I gave Tylenol to my dog: dangers and what to do

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Paracetamol, the active ingredient in Tylenol or Efferalgan, is an anti-inflammatory used in human medicine to relieve symptoms of pain and fever.

Available without prescription, this medication is one of the products that is found most often in our medicine cabinets. For this reason, it can be tempting to give paracetamol to a dog suffering from fever or pain. However, can we give paracetamol to our dog?

In this article, we will explain why it is not recommended to give Tylenol to your dog and suggest other alternatives to relieve your pet's pain and fever.

Paracetamol: a toxic drug for dogs

In humans, paracetamol does not generally cause intoxication (except in cases of overdose) due in particular to the presence of hepatic enzymes capable of decomposing this active ingredient which is metabolised into a molecule easily eliminated by urinary tract.

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That's not the case with dogs.

Their body does not have the liver enzymes responsible for the breakdown of paracetamol. The consequence is the accumulation of this molecule in liver cells causing their destruction.

In addition, paracetamol ingested by the dog can cause hemolysis, i.e. the breakdown of red blood cells. The latter, due to the modification of hemoglobin in the plasma (formation of methemoglobin), can no longer transport oxygen to the cells, which can cause hypoxemia and subsequently hypoxia in some cases, usually fatal for the dog.

This hemolysis also causes bile and hemoglobin diffusion into the tissues, giving them a yellowish colour. Paracetamol is therefore toxic for dogs even at lower doses than the human dose. The toxic dose of paracetamol in dogs is 100 mg/kg of body weight.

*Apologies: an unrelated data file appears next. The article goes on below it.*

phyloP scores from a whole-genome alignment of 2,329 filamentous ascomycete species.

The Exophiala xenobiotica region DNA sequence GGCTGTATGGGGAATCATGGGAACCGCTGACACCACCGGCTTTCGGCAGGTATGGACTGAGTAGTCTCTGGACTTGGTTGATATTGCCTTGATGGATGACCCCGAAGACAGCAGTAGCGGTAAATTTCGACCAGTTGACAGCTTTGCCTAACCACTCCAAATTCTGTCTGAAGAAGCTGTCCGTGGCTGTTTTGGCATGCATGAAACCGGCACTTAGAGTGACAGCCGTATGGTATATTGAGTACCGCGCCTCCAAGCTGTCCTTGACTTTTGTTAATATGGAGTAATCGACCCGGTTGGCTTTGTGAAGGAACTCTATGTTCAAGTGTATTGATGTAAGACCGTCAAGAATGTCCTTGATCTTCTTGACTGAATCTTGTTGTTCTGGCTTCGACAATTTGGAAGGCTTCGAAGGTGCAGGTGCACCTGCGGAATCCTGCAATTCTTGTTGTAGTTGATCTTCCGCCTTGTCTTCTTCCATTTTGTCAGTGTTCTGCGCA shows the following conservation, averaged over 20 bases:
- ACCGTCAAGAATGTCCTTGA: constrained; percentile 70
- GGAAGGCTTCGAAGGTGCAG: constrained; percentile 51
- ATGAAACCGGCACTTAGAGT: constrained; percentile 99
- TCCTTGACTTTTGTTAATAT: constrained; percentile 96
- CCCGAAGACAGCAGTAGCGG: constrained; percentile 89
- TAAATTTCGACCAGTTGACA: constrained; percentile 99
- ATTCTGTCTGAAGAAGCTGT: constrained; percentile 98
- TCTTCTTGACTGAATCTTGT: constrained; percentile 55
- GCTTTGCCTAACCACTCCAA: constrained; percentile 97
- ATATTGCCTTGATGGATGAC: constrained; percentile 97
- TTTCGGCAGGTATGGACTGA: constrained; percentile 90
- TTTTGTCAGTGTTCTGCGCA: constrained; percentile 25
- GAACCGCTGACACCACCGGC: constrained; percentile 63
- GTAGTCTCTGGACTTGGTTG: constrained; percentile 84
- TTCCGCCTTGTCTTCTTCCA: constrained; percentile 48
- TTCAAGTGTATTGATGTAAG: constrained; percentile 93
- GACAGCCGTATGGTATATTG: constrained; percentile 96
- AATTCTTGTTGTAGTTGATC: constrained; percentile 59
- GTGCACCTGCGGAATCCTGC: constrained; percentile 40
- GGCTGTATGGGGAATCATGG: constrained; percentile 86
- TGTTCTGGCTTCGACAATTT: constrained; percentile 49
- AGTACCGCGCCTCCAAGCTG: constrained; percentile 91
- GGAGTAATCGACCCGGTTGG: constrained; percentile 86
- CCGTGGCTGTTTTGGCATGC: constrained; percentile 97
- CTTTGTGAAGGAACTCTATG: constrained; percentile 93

In other words, if your dog ingests a 500 mg tablet or even worse, a 1000 mg tablet, this represents a very toxic and dangerous dose for a 5 kg dog.

I gave Tylenol to my dog: what can I do?

If you have given Tylenol to your dog or your dog has accidentally ingested it, it is recommended that you go to the veterinarian in emergency, even if there are no symptoms of intoxication.

Depending on the symptoms or the degree of intoxication, the veterinarian will get the dog to vomit and prescribe fluid therapy. In some cases, the veterinarian will administer an antidote. This is usually N-acetylcysteine. This antidote can be combined with vitamin C to fight methemoglobin formation.

It is important to know that a rapid management of Tylenol intoxication in dogs by a veterinarian will increase the effectiveness of this treatment.

Symptoms of Tylenol poisoning in dogs

Symptoms of Tylenol intoxication usually appear 1 to 12 hours after ingestion. Among these symptoms are the most frequently observed:

  • Overall weakness, loss of appetite;
  • Digestive disorders including diarrhea and vomiting;
  • Abdominal pain;
  • Heart and respiratory disorders (difficulty breathing);
  • Pale or brown mucous membranes;
  • Presence of hemoglobin in the urine (hemoglobinuria), abnormal urine color.

Relieve fever and pain without Tylenol

If your dog has fever or pain and you want to relieve it, you should never give him medication intended for humans or other species.

For example, don't give your dog cat medicine. Your dog needs a specific medication that is adapted to him.

In this case, it is strongly recommended that you consult a vet, as only the latter will be able to make a diagnosis to detect the cause of the symptoms and establish an appropriate treatment that will allow your dog to recover.

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